1. Home
  2. >
  3. News
  4. >
  5. Ryanair confirms intent to delist from the London Stock Exchange

Ryanair confirms intent to delist from the London Stock Exchange

Ryanair to delist from LSE

Ryanair has confirmed its intent to delist from the London Stock Exchange (LSE). The airline’s final LSE trading day will be Friday 17 December, at which point the company will be listed in Ireland only, on the Euronext Dublin exchange.

The move has been expected ever since the company indicated its intentions to do so in its half-year results for 2021.

The airline blames admission fees and post-Brexit ownership rules for the departure, saying that the low level of share trading on the LSE does not justify the costs that come with such a listing.

Russ Mould, an investment director at AJ Bell, says: “Ryanair is desperate to be majority EU-owned in order to retain full licensing and flight rights in the bloc”.

EU rules require a European airline to be held primarily by investors within the EU in order for the company to maintain their full licensing rights.

As such, non-EU individuals have been barred from buying Ryanair shares for 20 years, a ban that was extended to UK citizens upon the official departure from the European Union in January 2021.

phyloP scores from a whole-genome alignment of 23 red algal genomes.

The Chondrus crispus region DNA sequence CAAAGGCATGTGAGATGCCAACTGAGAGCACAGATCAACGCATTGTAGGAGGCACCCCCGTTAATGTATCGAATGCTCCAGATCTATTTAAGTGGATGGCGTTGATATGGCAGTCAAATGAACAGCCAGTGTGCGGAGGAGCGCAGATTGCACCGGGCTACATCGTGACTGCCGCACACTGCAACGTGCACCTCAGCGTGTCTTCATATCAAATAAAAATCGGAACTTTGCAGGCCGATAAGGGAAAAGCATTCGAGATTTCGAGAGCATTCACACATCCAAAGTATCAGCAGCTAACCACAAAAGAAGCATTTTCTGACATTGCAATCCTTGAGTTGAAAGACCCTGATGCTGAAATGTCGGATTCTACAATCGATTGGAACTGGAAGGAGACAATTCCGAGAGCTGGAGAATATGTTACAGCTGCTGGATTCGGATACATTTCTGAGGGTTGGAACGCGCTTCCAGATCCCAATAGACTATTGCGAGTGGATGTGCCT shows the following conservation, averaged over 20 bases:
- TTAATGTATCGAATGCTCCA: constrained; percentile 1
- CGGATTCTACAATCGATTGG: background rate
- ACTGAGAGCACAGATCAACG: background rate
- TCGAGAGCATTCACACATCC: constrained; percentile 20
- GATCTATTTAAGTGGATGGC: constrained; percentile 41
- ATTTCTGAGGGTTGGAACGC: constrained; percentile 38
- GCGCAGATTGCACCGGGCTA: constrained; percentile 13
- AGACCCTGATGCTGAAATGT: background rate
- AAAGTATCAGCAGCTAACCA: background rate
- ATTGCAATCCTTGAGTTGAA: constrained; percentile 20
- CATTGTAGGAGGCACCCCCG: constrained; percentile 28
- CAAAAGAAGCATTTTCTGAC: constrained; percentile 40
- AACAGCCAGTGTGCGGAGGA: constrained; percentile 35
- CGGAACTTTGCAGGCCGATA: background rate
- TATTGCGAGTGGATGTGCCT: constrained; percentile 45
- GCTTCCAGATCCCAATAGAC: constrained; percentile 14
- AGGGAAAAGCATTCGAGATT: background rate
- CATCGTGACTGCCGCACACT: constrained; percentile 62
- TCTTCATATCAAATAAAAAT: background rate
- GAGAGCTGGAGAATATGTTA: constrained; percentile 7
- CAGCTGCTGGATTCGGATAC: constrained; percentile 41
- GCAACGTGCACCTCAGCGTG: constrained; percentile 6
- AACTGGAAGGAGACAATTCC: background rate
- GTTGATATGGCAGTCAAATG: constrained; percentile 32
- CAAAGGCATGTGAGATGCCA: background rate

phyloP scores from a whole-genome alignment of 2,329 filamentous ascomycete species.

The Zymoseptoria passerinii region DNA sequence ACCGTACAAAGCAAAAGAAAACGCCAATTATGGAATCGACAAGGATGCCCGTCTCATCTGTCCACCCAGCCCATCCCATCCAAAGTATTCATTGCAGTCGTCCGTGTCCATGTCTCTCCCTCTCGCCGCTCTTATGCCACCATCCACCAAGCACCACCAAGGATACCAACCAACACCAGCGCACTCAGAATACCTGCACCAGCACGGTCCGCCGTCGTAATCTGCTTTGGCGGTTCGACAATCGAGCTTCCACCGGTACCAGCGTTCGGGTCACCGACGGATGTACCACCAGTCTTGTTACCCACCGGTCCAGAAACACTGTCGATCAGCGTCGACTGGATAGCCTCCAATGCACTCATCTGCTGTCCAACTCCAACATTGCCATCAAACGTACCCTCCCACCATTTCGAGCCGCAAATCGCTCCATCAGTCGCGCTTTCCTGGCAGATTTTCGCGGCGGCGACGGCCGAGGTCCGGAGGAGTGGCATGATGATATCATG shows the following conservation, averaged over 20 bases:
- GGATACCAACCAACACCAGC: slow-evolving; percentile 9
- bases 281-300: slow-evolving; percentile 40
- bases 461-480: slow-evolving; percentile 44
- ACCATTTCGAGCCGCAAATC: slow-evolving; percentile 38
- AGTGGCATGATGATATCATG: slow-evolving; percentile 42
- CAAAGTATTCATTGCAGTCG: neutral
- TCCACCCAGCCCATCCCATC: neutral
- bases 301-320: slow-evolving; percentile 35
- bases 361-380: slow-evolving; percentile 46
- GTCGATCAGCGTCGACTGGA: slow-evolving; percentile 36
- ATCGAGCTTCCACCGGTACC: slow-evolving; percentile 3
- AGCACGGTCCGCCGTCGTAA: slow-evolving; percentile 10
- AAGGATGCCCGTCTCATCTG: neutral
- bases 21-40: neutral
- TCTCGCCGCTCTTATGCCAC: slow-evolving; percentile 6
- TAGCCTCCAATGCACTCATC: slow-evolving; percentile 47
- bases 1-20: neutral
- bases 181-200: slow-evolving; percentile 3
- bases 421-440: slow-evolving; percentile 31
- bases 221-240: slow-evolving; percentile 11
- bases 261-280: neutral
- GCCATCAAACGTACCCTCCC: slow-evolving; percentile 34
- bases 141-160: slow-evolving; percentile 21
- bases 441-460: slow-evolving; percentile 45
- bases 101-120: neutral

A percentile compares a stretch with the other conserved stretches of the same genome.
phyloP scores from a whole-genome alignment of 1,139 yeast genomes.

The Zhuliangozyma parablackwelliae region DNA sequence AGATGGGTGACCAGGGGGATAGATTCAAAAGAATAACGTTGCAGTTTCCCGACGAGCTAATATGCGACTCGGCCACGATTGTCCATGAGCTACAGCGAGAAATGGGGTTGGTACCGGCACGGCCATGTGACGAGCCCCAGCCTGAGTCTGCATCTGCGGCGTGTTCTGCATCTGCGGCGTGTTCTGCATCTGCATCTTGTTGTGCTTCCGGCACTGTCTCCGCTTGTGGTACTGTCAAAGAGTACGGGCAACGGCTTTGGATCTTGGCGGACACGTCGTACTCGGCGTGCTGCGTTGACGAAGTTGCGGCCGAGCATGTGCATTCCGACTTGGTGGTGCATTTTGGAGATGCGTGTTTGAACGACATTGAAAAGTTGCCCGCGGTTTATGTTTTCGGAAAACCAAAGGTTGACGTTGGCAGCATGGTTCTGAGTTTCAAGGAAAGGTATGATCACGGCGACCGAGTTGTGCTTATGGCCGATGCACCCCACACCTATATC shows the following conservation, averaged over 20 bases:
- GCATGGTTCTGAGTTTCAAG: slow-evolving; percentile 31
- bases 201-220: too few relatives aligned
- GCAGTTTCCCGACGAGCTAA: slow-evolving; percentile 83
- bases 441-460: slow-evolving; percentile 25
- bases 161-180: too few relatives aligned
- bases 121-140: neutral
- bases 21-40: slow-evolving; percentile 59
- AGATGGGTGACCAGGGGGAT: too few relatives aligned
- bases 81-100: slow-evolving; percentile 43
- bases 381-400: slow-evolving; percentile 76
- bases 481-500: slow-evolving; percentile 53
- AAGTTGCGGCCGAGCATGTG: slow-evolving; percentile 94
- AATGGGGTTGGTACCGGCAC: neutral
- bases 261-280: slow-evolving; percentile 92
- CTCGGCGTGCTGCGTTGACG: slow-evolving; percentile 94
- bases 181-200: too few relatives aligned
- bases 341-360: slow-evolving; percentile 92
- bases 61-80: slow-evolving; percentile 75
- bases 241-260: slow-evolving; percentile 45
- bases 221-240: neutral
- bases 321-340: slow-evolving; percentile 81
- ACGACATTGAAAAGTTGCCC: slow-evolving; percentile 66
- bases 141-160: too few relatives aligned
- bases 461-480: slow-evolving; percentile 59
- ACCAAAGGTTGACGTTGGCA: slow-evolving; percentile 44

Experts don’t expect a long-term blow to Ryanair shares

Ryanair is valued at about £18.4 billion, making it one of the largest airlines currently registered on the LSE. Upon the announcement of its departure, shares in Ryanair fell by 2.6%.

However, Sophie Lund-Yates, an equity analyst at Hargreaves Lansdown, believes that there’s no reason to panic yet. Despite the short-term challenges facing the travel industry at the tail end of the pandemic, she remains optimistic about Ryanair and its post-Covid recovery.

She says: “There are some signs that Ryanair will emerge from the pandemic stronger than it went in.” She gives the examples of more efficient planes, new flight routes, and strong balance sheets.

She adds: “Ryanair’s always operated on a volume-led approach, which gives the group power when it comes to negotiating new routes and breaking into hard-to-reach airports.”

While the industry will remain under pressure, Lund-Yates concludes: “Ryanair’s an early mover in the recovery, snapping up market share, and that could be a reason for long-term optimism.”

More News

Menu